It's worth mentioning that Zingano's ground striking is pretty ruthless. She really likes to throw elbows and commonly uses her non-striking hand to push her opponent flat against the canvas before unleashing elbows. She'll also look to pin one of her opponent's arms under her leg momentarily, allowing her to land a free shot or two.
Defensively, Zingano is an above average but still imperfect wrestler. She hasn't been taken down in the clinch, her strong suit, in any of the fights I've seen, but she will give up double legs. Most of the time, it's because Zingano will look to secure her opponent's neck in a headlock or guillotine, rather than fight for underhooks while sprawling.
Additionally, Zingano's style of striking gives her opponent openings for the double leg. Since Zingano commonly reaches for her opponent with punches -- look at the photo at the top of this article, for example -- she does not leave herself in position if her opponent shoots for a reactive takedown, which Miesha Tate successfully did a number of times.
Brazilian Jiu-Jitsu (BJJ)
Currently a purple belt in jiu-jitsu, we have not yet seen much of Zingano's submission game inside the Octagon. However, prior to her UFC debut, she did secure three submission victories.
Most recently, she tapped out fellow UFC 184 main card combatant Raquel Pennington. In that bout, she demonstrated an excellent top game. After landing directly into side control, Zingano used heavy top pressure to slowly slide her knee across into mount. When Pennington attempted to scramble away, Zingano quickly moved into back mount and locked in a choke.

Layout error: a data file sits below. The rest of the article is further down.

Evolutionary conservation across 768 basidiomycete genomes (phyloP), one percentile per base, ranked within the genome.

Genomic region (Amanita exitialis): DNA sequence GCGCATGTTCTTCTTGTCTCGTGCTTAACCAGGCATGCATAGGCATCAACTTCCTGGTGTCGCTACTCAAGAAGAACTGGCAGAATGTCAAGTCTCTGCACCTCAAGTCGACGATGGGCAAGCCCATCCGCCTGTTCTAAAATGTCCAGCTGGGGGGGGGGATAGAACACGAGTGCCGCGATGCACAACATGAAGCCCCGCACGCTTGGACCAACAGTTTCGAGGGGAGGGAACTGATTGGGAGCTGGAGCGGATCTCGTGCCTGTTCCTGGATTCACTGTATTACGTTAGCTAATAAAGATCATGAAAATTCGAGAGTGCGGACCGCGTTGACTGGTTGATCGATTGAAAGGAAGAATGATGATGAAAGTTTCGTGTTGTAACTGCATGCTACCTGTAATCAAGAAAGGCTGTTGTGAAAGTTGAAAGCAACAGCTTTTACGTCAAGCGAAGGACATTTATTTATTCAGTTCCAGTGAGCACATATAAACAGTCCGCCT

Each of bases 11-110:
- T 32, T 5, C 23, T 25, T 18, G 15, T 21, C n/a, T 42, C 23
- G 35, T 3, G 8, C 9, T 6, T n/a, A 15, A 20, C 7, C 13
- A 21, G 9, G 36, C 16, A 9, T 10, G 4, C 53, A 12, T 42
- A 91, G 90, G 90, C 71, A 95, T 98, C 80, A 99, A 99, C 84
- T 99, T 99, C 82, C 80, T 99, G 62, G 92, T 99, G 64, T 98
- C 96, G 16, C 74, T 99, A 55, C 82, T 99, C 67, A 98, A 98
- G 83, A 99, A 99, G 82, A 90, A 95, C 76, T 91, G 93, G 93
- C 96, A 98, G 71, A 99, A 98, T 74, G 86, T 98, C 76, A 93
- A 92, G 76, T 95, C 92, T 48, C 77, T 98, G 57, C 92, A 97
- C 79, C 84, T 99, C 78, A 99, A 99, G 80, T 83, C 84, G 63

Against Tate, Zingano nearly finished a very nice standing guillotine. At first, she used it to shut down Tate's takedown attempts, but then put her opponent in trouble early when she began arching into the choke. However, Tate defended well and was eventually able to use the position to her advantage, as she scored a takedown.
In her return bout against Amanda Nunes, Zingano displayed a bit of her offensive guard game. Early on, she attempted an armbar and transitioned into a heel hook as Nunes pulled away. Though a second heel hook attempt later in the round cost her some heavy punches, Zingano definitely showed that she was not helpless from her back.
Additionally, Zingano demonstrated some solid defensive jiu-jitsu thus far in her career. For example, she deftly avoided an armbar from Tate and ended up momentarily reversing the position. In her bouts with both Tate and Nunes, Zingano was put in some bad positions, but still managed to recover her guard, eventually working back to her feet.
Best chance for success
I won't sugarcoat it. Like any and all of Rousey's past and future opponents, the odds are stacked against Zingano in a major way.
In this case, that's because Zingano's style of pursuing the clinch plays right into Rousey's hands. However, that doesn't mean Zingano should switch up her style and attempt to distance strike with the champion, as Zingano's own kickboxing is not developed enough to win that type of fight or discourage Rousey from initiating her own clinch.
Instead, Zingano needs to be fearless with her offensive clinch work. Rousey is undoubtedly an incredible clinch grappler, but none of her past opponents have tried to interrupt her work with hard elbows or knees. They're too busy trying to match Rousey's grappling, which will never happen.
Furthermore, Zingano has proven to have excellent conditioning. If she's able to make the most of her time on the feet by doing damage whenever possible and avoids the arm bar, the momentum could potentially shift to her side as the fight wears on.
Can Cat Zingano pull off one of the biggest upsets of all time, or will Ronda Rousey continue to dominate her division with ease?